Student Loan Hero is excited to once again award six scholarships to dedicated college students for the fall 2018 semester.
After carefully reviewing hundreds of applicants, our financial experts selected six recipients. Two students took home the main prize of $5,000 each, while four students won the runner-up prize of $2,000. A total of $18,000 was awarded.
All the recipients wowed us in different ways — by overcoming adversity, working hard toward goals, or showing great passion about their chosen fields. Check out this Student Loan Hero scholarship winner’s inspiring story.
Samiira Husein, University of Minnesota
Runner-up prize: $2,000
Born in Kenya to Somali parents, Samiira Husein immigrated to the United States before her first birthday. She lived with her mom and two siblings in a Minneapolis studio apartment while the family worked hard to establish roots.
Husein’s father was granted a visa to come to the U.S. when she was 5, but the family continued to struggle to build a new life. “There were many hungry nights and many school activities my siblings and I couldn’t attend, simply because my mom had no way of paying for it,” she said.
Yet Husein was encouraged by her mom’s example. Her mother worked two jobs and took English classes at night before later attending community college, which was paid for by her workplace.
This heavy emphasis on education pushed Husein to excel academically. She graduated high school with high honors and now attends the University of Minnesota, where she is majoring in environmental sciences, policy, and management. “My long-term goal is to be a key player in the environmental improvement of countries that don’t have resources like the United States,” she said.
“As a black, Muslim, immigrant woman who has experienced poverty, I have been underrepresented and marginalized, which is why I am determined to succeed,” said Husein.
Get ready for our spring 2019 scholarship contest
Congratulations to the winners of our fall 2018 scholarship contest! We wish them great success in their education and future careers.
If you’re a current college student or will be one soon, we invite you to apply to our spring 2019 Student Loan Hero $5K Scholarship contest. The application will be open from Aug. 13 to Oct. 15, and the recipients will be announced Nov. 16. We’re so excited to hear your stories and support your educational pursuits.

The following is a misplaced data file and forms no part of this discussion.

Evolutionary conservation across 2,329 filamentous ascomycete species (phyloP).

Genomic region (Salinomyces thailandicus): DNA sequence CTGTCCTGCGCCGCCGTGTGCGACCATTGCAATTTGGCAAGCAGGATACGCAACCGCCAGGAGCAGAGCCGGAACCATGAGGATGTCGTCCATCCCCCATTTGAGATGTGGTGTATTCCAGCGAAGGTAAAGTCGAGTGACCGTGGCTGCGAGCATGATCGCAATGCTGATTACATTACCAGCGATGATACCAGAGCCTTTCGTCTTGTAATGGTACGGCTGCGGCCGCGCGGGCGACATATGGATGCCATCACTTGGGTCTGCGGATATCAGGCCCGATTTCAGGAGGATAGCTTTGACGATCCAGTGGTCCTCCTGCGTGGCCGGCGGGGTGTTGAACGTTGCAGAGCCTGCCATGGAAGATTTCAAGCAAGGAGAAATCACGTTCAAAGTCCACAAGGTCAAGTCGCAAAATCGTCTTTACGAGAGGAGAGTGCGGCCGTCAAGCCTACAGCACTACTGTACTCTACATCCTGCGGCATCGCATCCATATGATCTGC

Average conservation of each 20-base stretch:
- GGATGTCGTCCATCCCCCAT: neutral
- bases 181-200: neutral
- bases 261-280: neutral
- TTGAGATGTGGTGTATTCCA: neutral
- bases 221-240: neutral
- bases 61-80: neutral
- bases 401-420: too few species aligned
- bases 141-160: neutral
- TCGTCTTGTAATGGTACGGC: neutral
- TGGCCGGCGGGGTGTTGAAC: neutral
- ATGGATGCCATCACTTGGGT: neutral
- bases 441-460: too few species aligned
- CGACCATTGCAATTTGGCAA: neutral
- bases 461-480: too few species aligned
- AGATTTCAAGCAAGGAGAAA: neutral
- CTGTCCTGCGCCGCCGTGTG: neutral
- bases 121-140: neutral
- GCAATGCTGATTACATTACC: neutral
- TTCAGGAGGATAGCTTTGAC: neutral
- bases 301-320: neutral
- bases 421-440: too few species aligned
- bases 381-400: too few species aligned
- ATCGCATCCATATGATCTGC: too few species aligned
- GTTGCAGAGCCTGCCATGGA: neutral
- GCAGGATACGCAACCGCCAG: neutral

Check out the other five recipients of our fall 2018 scholarship:
- Renita Newton: $5,000
- LaTashia Reed: $5,000
- Anastasiia Caviston: $2,000
- Rachel Goldstein: $2,000
- Lissette Lomeli: $2,000
Want to start applying to scholarships today? Check out this useful guide to finding scholarships and learn about other awards for which you might qualify.
Need a student loan?Here are our top student loan lenders of 2019!
|1 Important Disclosures for Ascent.
Before taking out private student loans, you should explore and compare all financial aid alternatives, including grants, scholarships, and federal student loans and consider your future monthly payments and income. Applying with a cosigner may improve your chance of getting approved and could help you qualify for a lower interest rate. Ascent Student Loans may be funded by Richland State Bank (RSB). Ascent Student Loan products are subject to credit qualification, completion of a loan application, verification of application information and certification of loan amount by a participating school. Loan products may not be available in certain jurisdictions, and certain restrictions, limitations; and terms and conditions may apply. Ascent is a federally registered trademark of Turnstile Capital Management (TCM) and may be used by RSB under limited license. Richland State Bank is a federally registered service mark of Richland State Bank.
* Application times vary depending on the applicants ability to supply the necessary information for submission.
2 Important Disclosures for CollegeAve.